There is a question I cannot get out of my mind. I have been thinking…
When I was in high school, I got my driver’s license. Perhaps you did too. And when I got my license, there was one thing I heard again and again. Every time I’d get ready to leave the house, my mom would shout: “Call me when you get there,” which is the last thing any 16-year-old wants to hear from a parent.
“Call me when you get there,” she’d say as I was heading out.
“Call me when you get there,” she’d repeat as the door closed behind me.
“Call me when you get there.”
I’d get so mad whenever she said it. But no matter how much I protested, she didn’t stop. It was like a playlist on repeat.
So one evening, as I was walking towards the door, those familiar words followed after me. And I erupted.
I turned around and said, “Mom, you have GOT to stop saying that. It’s driving me crazy.” And I’ll never forget how she responded. She looked at me, knowing I was so mad, and said, “Tyler, I’m sorry, but I’ll always be your momma.”
Her words were profound. “I’ll always be your momma…”
It was her way of saying, “Because of who I am, I can’t help but be concerned about you.”
“Because I’m your momma, I’m compelled to tell you to call.”
“Because I’m your momma, I think about you when you leave.”
“Because of who I am, I have these concerns.”
And this is how it works, isn’t it?
Because of who we are, there are things that concern us.
Because we’re recent graduates, or because we live on our own. Because we’re in between jobs, or because we just got promoted. Because the test is coming up. Because the rent is almost due. Because we’ve reached a certain age, a certain income, or a certain low point in life.
Because of who we are, there are things that concern us. And that’s not always a bad thing. Some concerns are good concerns. They motivate us to plan for the future, or to cut back on our spending, or to eat like we know we should.
But there are times when our concerns become our worries.
There are times when what concerns us comes to consume us. And when that happens, following Jesus tends to get placed on the back burner. Which is ironic because Jesus had a lot to say about worry.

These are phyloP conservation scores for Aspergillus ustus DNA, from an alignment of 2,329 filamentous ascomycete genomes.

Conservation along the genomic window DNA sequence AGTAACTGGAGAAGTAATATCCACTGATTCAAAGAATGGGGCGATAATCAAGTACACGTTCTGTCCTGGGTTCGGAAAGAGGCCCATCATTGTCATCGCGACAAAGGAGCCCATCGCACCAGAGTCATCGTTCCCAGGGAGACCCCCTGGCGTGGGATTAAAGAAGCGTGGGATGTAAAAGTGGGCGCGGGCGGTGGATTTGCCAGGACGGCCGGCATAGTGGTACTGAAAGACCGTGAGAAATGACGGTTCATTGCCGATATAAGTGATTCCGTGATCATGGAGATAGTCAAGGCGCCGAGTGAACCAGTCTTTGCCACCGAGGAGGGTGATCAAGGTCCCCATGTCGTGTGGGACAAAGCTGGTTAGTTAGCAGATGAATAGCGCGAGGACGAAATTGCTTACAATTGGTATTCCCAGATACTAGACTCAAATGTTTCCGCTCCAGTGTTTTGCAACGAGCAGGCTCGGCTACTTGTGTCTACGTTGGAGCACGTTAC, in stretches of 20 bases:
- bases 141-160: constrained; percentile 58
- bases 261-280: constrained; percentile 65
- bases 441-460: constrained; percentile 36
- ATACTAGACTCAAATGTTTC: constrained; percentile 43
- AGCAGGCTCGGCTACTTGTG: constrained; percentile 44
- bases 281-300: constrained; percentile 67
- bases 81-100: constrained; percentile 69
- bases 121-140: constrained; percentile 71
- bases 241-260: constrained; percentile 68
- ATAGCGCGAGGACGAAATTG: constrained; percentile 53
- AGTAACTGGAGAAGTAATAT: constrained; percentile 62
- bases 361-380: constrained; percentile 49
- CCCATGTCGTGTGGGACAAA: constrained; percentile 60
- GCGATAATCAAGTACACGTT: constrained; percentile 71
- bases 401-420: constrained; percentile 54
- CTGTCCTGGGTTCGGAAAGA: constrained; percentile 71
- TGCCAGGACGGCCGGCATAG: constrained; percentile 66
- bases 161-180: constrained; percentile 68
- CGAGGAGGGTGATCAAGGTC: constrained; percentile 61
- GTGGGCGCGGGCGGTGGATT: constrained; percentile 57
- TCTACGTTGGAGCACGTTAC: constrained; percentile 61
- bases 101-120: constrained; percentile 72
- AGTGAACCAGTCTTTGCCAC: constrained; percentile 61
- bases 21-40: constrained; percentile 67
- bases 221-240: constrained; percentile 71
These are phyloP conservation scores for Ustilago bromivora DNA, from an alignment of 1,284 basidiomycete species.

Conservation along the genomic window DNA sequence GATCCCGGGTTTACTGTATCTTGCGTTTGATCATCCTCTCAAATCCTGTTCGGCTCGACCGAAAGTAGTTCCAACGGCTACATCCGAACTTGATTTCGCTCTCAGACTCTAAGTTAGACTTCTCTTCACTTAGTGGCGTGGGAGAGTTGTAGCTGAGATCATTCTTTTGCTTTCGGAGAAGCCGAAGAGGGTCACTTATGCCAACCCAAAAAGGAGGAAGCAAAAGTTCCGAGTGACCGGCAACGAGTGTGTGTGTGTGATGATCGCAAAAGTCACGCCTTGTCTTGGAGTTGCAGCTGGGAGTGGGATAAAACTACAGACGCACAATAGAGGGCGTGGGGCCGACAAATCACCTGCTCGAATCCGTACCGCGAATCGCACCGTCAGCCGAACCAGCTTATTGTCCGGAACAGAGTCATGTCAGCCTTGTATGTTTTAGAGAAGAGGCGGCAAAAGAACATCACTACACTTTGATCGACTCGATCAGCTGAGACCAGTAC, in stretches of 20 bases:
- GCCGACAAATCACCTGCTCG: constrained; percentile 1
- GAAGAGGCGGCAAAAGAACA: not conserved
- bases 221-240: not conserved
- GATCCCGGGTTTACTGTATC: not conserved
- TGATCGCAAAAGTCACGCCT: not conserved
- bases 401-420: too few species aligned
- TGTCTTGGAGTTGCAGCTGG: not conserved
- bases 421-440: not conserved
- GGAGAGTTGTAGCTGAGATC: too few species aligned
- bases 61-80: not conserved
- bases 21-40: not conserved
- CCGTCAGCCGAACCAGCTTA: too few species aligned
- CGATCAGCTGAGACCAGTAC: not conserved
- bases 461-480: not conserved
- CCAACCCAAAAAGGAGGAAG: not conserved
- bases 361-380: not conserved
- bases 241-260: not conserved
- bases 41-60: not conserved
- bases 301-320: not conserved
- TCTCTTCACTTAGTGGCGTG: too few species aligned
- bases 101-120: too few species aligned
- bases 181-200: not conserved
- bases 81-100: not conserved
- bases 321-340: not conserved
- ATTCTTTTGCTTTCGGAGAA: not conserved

In fact, one day Jesus told His followers: “I tell you, do not worry about your life, what you will eat or drink; or about your body, what you will wear.”
Imagine how audacious this must have sounded to Jesus’s original audience.
When Jesus spoke these words, food supplies were entirely dependent on how much it rained and whether or not a farmer could protect the crop from pests. A year of drought or a swarm of locusts could mean starvation. You couldn’t drive down the street to the grocery store. There was no safety net. If food ran out, it was over.
Nevertheless, Jesus instructed His disciples not to worry about what they were going to eat or about what they were going to drink or about what they were going to wear.
And here’s why:
Jesus mentions these specific necessities of life—food, water, and clothing—as a way of helping His followers understand that His solution for worry reaches all the way down to their most fundamental concerns. Jesus suggests that He knows a reason not to worry that will bring encouragement and comfort even when what’s most basic seems to be in jeopardy.
And then He makes His point.
“Look at the birds of the air. They do not sow or reap or store away in barns, and yet your heavenly Father feeds them. Are you not much more valuable than they?”
“Consider the lilies of the field, how the grow: they neither toil nor spin, yet I tell you, even Solomon in all his glory was not arrayed like one of these.”
“If God so clothes the grass of the field, which today is alive and tomorrow is thrown into the oven, will he not much more clothe you?”
Are you following His logic?